Many Americans, whether for work or for leisure, are using strong SUVs or pickup trucks to tow trailers on the roads. Often, these trailers are RVs, which have their own wheels, axles, and brake pads, not to mention brake lights. In other cases, a truck driver is towing a smaller trailer, filled with construction material, their possessions during a move, or even animals such as cows or horses. But no matter what, that truck driver must use caution and certain hardware so that their towing job can be done safely and smoothly. This calls for trailer sway prevention, brake controller wiring and electric brake controllers, and more. How to tow safely? That is something for any new pickup truck driver to soon learn, and they can avoid accidents or awkward driving with the right sway control hitches and v in place.

Trailer Sway Prevention

Ideally, while a pickup truck driver is towing something, that trailer will be steady, but some swaying might happen. A swaying trailer may tug on the truck and affect is driving negatively, or that swaying trailer might break free, or its contents may start flying off. None of this is to be desired, so specialized hitches can be used. Some such hitches will reduce sway once it starts happening, and others will prevent it from starting at all. Trailer sway can be quite dangerous in many cases, and some 50,000 towing-related accidents take place across the United States every year.

To minimize the odds of trailer sway, not only can a driver use specialized hitches, but they can make sure that no items in the trailer are sticking out beyond the trailer’s body. That, and it is helpful to focus more weight on the trailer’s end that is closer to the hitch and truck. And if trailer sway does start happening, resist the urge to brake suddenly. Instead, let of the gas and slowly coast back down to a speed below the speed where the sway started happening, and that should take care of the issue. If it does not, gradually come to a stop, then inspect the hitch, trailer, and the items inside and correct any imbalances. Perhaps something came loose, or the items in the trailer have shifted to the other end and are thus causing the swaying. All of this can be adjusted.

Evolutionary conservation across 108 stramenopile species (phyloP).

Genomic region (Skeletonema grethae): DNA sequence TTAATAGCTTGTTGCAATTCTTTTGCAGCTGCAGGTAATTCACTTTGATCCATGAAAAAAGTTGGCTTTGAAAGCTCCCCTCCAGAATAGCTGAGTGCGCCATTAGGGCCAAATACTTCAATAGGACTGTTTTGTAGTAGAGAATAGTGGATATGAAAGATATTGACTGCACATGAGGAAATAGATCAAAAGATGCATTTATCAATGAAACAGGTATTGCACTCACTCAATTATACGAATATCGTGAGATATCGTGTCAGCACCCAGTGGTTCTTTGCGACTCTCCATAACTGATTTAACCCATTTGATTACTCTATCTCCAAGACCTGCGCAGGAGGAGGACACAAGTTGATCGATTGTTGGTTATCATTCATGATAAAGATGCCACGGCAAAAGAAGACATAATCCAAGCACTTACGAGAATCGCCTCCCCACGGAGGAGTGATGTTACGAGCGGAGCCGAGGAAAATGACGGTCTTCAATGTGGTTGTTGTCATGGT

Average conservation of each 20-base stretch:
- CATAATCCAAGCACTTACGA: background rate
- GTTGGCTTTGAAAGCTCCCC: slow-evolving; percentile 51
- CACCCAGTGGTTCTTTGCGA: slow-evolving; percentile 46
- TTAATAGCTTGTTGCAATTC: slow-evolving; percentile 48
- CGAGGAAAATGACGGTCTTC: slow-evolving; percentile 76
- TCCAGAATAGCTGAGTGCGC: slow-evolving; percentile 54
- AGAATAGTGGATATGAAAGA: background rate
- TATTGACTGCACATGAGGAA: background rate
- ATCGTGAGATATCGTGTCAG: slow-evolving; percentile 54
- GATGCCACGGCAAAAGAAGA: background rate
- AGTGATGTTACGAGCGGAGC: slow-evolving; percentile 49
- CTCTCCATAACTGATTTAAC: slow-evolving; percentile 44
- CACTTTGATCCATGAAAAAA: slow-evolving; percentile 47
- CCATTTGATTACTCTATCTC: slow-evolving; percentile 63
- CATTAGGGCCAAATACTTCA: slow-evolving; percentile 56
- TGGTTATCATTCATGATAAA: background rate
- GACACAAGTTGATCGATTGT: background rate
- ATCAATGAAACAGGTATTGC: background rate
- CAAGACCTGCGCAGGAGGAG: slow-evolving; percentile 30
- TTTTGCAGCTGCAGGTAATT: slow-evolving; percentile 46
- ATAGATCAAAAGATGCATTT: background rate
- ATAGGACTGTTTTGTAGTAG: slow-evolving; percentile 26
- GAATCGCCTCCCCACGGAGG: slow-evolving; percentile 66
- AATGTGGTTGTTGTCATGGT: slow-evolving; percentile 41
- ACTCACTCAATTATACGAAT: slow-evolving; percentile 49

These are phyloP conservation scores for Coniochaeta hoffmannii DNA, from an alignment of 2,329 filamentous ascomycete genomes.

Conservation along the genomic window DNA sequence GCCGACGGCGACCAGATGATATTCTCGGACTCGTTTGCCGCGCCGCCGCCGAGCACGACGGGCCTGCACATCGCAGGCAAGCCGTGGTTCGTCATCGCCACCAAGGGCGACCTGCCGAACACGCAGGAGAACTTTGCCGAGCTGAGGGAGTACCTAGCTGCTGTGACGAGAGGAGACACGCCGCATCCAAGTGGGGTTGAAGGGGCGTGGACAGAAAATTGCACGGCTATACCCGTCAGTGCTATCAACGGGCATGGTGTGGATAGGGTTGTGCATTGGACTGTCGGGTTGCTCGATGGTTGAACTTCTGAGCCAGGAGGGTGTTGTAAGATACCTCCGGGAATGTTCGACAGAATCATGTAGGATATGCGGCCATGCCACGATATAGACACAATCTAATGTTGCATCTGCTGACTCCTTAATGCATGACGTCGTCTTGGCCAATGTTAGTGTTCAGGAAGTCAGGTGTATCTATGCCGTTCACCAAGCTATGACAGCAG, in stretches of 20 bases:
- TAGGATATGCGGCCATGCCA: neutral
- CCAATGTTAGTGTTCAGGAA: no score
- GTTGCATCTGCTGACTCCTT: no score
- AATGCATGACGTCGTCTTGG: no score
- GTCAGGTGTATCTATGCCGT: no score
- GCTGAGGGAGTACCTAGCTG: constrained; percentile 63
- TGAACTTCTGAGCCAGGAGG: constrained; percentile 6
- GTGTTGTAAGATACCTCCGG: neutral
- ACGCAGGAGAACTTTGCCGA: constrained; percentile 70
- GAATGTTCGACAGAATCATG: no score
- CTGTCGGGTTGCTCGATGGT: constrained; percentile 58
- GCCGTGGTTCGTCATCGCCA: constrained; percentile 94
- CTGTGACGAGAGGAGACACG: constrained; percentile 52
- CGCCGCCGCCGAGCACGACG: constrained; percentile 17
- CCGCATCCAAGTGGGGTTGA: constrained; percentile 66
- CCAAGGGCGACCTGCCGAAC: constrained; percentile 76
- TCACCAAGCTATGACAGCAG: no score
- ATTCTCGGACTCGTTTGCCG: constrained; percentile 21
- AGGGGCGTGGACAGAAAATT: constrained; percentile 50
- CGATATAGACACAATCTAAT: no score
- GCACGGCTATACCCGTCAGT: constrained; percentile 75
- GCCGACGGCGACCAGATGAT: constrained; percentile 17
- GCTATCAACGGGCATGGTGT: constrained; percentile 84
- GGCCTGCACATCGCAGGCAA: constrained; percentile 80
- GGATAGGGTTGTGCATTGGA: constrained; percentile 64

Brake Controller Wiring Jobs

meanwhile, larger trailers, such as RVs, will have their own brake pads on them, along with brake lights on the RV’s rear end. But no one is inside the RV to press a pedal and activate those brakes, so this falls to the truck’s driver. How can the truck’s brakes, and those of the trailer behind it, coordinate their efforts for safe and effective braking? Modern brake controller wiring is the answer, and a truck driver can buy brake controller components and install them in both vehicles. A controller box sits in the truck with the driver, and brake controller wiring will connect the truck’s own braking with the brakes of the trailer.

Whenever the truck applies its brakes, the trailer will do the same, and coordinate smoothly, including the use of its brake lights. Without such a system, the trailer or RV would keep moving forward when the truck braked, and slam right into it. And if the truck braked while going uphill, a brake-less trailer would tug backwards on the truck, and put a lot of strain on it.

There are two main types of electronic brakes: inertia brakes, and timing brakes. For smaller trailers going at modest speeds, timing brakes work well, which can be programmed by the user. When the truck driver hits the brakes, the brake controller wiring will go by its programmed parameters and apply the trailer’s brakes after a certain period of time. Inertia brakes sense the towing truck’s speed and inertia, and control the RV’s or trailer’s own brakes based on that. Doing this is ideal for towing larger trailers that are going relatively fast, and this allows for very smooth and well coordinated braking efforts. Meanwhile, timing brakes are plenty smooth and coordinated for smaller trailers, which may not need the ultra-precision of inertia brakes. And both types of brakes should prove fairly easy for a user to program.

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